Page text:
Google has already spoken optimistically about producing artificial intelligence, with CEO Larry Page – a friend of Musk’s – saying, “You should presume that someday, we will be able to make machines that can reason, think and do things better than we can,” during an interview with Khosla Ventures in July 2014.

This is not the first time that Musk has voiced his fears about AI, saying in a series of leaked memos a few months ago:

“The risk of something seriously dangerous happening is in the five-year timeframe. Ten years at most.”

“Please note that I am normally super pro-technology and have never raised this issue until recent months. This is not a case of crying wolf about something I don’t understand.”

A number of notable public figures are worried about the impending evolution of artificial intelligence, with Professor Stephen Hawking and Apple co-founder Steve Wozniak adding their anxieties to the chorus.

Thank you RT for providing us with this information.

Forget the T-800, MIT and Google’s Boston Dynamics Are Said To Work on T-1000 Robots

There have been talk of future robots resembling the T-800 model from the Terminator series for some time now. Yet, no company has even arrived close to a design, yet alone a prototype of such a robot. While we won’t see any T-800’s running around anytime soon, we might see some versions similar to the T-1000. At least that is what MIT and Google’s Boston Dynamics are aiming to build.

Reports say that a team at MIT has discovered how to make a phase-changing material composed out of a mixture of wax and foam, having it change states from hard to soft at any given time. The researchers even state that thanks to the cheap materials and easy-to-make mixture, it can be used in a variety of robotics, spanning from common autonomous vacuum cleaners to high-tech advanced and complex robots.

The material has been stated to be the work of Anette Hosoi, a mechanical engineer and applied mathematics professor. She and her team, including her former graduate student Nadia Cheng, stated that the material could be used in a variety of fields, such as medical robots that can deform and change shape in order to navigate internal organs and vessels to perform delicate surgery. Other uses include rescue robots, having to navigate through collapsed structures in order to find and rescue survivors.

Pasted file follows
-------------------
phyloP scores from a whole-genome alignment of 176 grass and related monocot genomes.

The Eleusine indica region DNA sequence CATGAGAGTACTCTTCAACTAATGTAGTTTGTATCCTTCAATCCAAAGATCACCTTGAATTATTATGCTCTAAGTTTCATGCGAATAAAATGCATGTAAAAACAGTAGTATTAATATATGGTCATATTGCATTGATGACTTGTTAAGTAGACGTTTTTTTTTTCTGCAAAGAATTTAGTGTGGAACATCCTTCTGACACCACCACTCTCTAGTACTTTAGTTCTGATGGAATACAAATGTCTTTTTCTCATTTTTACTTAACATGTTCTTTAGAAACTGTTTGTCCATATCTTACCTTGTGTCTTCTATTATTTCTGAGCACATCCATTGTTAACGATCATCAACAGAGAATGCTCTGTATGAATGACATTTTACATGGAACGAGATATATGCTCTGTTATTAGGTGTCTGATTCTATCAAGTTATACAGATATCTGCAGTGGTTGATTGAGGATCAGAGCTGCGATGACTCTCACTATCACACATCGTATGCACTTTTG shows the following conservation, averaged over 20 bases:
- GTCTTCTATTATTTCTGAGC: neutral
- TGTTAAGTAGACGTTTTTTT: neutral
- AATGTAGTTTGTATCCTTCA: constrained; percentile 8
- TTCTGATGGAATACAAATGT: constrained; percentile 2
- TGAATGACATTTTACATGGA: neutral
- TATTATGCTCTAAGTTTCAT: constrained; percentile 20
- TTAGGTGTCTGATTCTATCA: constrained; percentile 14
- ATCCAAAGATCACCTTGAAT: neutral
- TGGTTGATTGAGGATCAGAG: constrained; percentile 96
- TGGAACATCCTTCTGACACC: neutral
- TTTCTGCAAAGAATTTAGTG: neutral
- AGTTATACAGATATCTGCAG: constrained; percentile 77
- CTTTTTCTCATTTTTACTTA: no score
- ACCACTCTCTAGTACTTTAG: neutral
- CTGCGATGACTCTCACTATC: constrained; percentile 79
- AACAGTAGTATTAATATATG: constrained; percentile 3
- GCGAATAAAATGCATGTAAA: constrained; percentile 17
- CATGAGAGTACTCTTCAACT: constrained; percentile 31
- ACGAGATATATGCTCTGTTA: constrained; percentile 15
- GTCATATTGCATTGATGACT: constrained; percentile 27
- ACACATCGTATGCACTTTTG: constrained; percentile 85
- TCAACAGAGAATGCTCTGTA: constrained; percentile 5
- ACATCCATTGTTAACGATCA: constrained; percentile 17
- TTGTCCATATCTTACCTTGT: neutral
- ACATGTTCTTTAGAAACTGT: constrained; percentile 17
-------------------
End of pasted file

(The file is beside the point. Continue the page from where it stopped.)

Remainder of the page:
While the MIT has developed the material, it is said that Boston Dynamics is in charge of making the entire project, having it initially designed to contribute to Darpa’s Chemical Robots program aimed at developing robots with octopus-like abilities that are able to squeeze into small spaces. Therefore, the engineering team came up with the wax and foam idea, having the wax heated up with current running through a wire in the structure in order to make it malleable. A bonus to this technique is the material’s ability to ‘repair’ itself.

Having the wax material heated up, all deformations suffered while in the hardened state are said to repair themselves when in the soft state, just like the T-1000 robot from the Terminator movies, having the material recover from surface and even deeper damage. The researchers are said to now focus on finding a new material to replace the wax, having solder as a strong candidate. If the latter will prove to be true, then T-1000 models are not far away.

Thank you TechCrunch for providing us with this information
Image courtesy of TechCrunch

Boston Dynamics Acquired By Google

According to an article by The New York Times, Google has acquired Boston Dynamics, builder of terrifying walking robots DARPA-related projects like WildCat/Cheetah, Atlas, Petman and Big Dog. Andy Rubin has moved over from leading Android to directing Google’s robotics efforts and tweeted a link to the story, commenting that “The future is looking awesome!”. Now that it’s out, don’t think that a company specializing in building state of the art robots and a company that knows everything there is to know can start building “Terminators” anytime soon. It is just a big step and an area worth pursuing, there is still a long way until we meet robots capable of comprehension.

There’s no word on how much Google spent to snap up the robotics company, but its founder Marc Raibert is quoted by the Times saying “I am excited by Andy and Google’s ability to think very, very big, with the resources to make it happen.” Raibert stated in an interview during Expand, he specifically highlighted his company’s recent growth and the possibility of building consumer-focused robots in the future.

[youtube]http://www.youtube.com/watch?v=xqMVg5ixhd0[/youtube]

Google apparently does not plan to proceed as a military contractor itself, although according to the article, Boston Dynamics will honor its existing military contracts. Raibert confirmed the acquisition, but so far neither side has commented further or explained how search ties into robots that walk on two or four legs, jump, climb and crawl.

Thank you Endgadget for providing us with this information
Image and video courtesy of Endgadget